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The Safety of Chiropractic for Children: A Researchers Perspective

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The Safety of Chiropractic for Children: A Researchers Perspective
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As chiropractic care for children continues to develop within our profession; organizations with questionable interests continue to attack its safety and efficacy with baseless facts and half-truths.

The Safety of Pediatric Chiropractic

A survey study examining the practice characteristics and pediatric care of chiropractors (1) in the Boston area estimated that approximately 420,000 pediatric chiropractic visits were made in the Boston metropolitan area alone for 1998. If extrapolated for the rest of the United States and Canada, the number of chiropractic visits to children in one year would be enormous numbering in several million visits. Given this high utilization rate of pediatric chiropractic services in the United States and Canada, statistics should indicate a great number of morbidity and mortality. On the contrary, there exists little evidence of harm to children from chiropractic.

When the Canadian Pediatric Society published their position statement on, “Chiropractic Care for Children: Controversies and Issues,” (2) they addressed the issue of “The Safety of Chiropractic in Paediatrics,” Only one case report of vertebrobasilar occlusion in a seven-year-old was cited. It occurred following gymnastics and repeated chiropractic manipulations of the cervical spine (3). They further readily admit that, “Reports of other paediatric complications are few.”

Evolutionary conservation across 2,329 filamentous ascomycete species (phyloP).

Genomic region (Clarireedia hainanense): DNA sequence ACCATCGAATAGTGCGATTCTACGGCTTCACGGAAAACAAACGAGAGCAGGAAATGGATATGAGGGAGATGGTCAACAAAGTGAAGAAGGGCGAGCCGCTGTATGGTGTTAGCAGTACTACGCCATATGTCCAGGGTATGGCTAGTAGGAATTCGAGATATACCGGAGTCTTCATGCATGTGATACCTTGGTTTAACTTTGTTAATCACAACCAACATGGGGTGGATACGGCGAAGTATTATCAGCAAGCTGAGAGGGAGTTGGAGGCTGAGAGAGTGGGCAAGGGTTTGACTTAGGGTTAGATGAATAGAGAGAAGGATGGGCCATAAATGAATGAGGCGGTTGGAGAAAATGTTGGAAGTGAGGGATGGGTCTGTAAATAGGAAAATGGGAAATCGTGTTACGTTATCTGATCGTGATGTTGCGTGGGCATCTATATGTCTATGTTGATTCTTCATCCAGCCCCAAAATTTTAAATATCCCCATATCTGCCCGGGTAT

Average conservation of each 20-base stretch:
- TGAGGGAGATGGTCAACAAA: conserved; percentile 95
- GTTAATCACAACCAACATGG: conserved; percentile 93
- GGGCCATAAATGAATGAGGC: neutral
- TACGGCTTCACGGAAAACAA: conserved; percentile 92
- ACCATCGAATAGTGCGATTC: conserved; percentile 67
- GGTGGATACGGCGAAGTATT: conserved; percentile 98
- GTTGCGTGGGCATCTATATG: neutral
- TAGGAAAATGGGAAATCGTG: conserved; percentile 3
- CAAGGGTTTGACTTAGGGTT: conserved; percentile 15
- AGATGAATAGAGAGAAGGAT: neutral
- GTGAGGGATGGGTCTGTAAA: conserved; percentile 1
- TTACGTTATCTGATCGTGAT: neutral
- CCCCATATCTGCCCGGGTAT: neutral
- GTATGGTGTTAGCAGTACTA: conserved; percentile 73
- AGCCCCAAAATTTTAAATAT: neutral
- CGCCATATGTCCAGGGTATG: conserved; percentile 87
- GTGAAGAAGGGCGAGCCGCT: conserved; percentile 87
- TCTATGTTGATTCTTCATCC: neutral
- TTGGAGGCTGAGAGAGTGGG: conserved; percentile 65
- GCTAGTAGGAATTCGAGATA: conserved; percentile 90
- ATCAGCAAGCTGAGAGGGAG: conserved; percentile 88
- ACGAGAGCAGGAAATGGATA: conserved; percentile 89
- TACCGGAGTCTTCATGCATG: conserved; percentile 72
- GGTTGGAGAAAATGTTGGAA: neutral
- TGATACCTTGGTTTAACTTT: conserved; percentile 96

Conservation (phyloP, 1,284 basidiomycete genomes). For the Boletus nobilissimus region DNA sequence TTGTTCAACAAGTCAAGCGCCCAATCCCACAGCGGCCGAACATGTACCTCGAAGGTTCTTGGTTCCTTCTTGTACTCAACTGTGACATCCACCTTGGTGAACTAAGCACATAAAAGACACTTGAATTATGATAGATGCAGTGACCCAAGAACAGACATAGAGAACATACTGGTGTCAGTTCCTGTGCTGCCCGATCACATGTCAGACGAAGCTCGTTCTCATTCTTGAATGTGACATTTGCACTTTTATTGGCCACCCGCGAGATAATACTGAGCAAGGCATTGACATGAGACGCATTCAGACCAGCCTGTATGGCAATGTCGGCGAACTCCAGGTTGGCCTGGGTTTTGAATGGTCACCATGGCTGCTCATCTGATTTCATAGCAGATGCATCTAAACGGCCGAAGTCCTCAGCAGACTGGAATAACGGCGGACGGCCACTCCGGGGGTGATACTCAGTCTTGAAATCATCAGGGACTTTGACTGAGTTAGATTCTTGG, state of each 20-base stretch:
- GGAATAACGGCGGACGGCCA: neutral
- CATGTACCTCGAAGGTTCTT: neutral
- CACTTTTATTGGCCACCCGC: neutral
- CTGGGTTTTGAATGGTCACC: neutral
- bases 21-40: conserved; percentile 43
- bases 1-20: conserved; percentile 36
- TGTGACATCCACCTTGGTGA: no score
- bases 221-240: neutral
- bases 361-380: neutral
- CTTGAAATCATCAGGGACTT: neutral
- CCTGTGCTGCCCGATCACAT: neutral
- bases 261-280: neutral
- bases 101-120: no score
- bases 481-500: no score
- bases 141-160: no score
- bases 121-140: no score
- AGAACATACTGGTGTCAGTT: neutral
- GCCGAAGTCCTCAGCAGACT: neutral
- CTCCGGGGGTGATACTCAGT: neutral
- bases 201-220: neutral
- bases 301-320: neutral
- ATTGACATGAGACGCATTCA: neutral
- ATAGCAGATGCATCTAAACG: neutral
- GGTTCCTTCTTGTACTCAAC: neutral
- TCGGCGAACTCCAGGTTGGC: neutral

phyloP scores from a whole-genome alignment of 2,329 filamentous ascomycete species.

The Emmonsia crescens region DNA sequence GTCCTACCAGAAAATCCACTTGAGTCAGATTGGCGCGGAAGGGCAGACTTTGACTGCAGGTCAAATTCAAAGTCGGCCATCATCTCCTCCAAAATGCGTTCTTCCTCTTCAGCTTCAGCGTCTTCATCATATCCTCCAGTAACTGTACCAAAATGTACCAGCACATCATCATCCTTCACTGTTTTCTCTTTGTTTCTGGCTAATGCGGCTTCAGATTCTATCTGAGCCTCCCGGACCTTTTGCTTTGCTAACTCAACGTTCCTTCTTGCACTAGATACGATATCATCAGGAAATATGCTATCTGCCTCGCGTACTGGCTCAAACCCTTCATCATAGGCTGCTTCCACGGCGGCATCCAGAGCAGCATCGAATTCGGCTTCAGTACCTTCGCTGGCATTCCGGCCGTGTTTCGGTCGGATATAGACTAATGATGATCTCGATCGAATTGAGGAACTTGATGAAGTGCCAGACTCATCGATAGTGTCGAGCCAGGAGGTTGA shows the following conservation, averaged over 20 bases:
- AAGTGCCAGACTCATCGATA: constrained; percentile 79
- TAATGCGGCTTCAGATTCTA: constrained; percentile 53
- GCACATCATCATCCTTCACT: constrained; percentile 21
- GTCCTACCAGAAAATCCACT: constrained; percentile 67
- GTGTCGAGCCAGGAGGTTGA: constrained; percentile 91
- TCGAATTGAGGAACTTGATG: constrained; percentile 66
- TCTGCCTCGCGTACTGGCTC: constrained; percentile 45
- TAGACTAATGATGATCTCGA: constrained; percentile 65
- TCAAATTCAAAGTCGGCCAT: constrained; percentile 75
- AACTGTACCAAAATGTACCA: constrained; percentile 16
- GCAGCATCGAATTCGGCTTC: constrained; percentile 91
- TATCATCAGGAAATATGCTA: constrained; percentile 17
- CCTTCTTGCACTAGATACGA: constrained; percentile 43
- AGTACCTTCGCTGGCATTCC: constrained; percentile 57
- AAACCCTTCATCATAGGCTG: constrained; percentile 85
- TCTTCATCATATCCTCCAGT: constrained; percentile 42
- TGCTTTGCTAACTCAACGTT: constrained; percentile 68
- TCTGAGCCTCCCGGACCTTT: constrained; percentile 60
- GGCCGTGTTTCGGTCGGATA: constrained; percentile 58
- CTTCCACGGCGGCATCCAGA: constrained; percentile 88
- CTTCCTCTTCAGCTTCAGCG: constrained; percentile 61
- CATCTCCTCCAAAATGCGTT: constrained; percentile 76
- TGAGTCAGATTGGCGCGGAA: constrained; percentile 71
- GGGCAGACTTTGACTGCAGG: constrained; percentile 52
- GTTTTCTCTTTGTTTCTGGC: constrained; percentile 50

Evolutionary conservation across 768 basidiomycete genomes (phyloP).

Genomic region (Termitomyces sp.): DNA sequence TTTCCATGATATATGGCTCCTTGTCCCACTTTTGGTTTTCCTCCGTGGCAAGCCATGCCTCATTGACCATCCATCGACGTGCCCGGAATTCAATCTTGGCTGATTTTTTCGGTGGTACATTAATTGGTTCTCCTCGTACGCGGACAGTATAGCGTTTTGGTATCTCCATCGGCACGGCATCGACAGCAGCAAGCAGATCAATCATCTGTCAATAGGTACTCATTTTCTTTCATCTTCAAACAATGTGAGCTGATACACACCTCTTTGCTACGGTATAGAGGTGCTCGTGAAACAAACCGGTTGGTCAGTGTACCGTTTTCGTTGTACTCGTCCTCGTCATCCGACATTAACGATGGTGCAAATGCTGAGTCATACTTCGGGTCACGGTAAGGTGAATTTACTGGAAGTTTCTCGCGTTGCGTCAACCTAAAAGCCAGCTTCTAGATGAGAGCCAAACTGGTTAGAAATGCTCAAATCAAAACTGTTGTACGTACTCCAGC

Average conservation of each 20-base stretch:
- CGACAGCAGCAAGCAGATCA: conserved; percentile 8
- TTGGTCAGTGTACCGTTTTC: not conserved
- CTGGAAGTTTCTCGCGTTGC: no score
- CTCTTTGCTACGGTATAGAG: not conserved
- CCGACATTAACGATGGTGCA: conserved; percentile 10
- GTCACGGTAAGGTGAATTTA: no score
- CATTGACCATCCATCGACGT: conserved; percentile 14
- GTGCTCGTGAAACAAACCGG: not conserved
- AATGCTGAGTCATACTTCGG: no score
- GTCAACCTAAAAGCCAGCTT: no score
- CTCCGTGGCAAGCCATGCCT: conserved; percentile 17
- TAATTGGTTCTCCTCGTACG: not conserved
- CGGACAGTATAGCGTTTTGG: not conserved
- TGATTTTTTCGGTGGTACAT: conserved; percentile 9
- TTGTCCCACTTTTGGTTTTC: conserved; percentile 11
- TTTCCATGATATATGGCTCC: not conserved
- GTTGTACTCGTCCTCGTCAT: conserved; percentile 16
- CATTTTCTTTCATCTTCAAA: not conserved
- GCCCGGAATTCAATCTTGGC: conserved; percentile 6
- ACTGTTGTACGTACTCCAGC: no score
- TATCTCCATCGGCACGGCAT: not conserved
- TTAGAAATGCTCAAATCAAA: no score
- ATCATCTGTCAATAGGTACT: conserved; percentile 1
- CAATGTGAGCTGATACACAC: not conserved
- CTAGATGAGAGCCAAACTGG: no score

In Perspective:

  • It has been estimated that the annual cost of medication-related problems in the United States is approximately $84.6 billion (4,5)
  • The human impact of non-steroidal anti-inflammatory (i.e., aspirin)–related gastrointestinal deaths have been estimated at rates higher than that found from deaths due to cervical cancer, asthma or malignant melanoma (6)
  • Medication errors and adverse drug events are three times higher in children and substantially higher still for neonates (7).
  • The list could go on...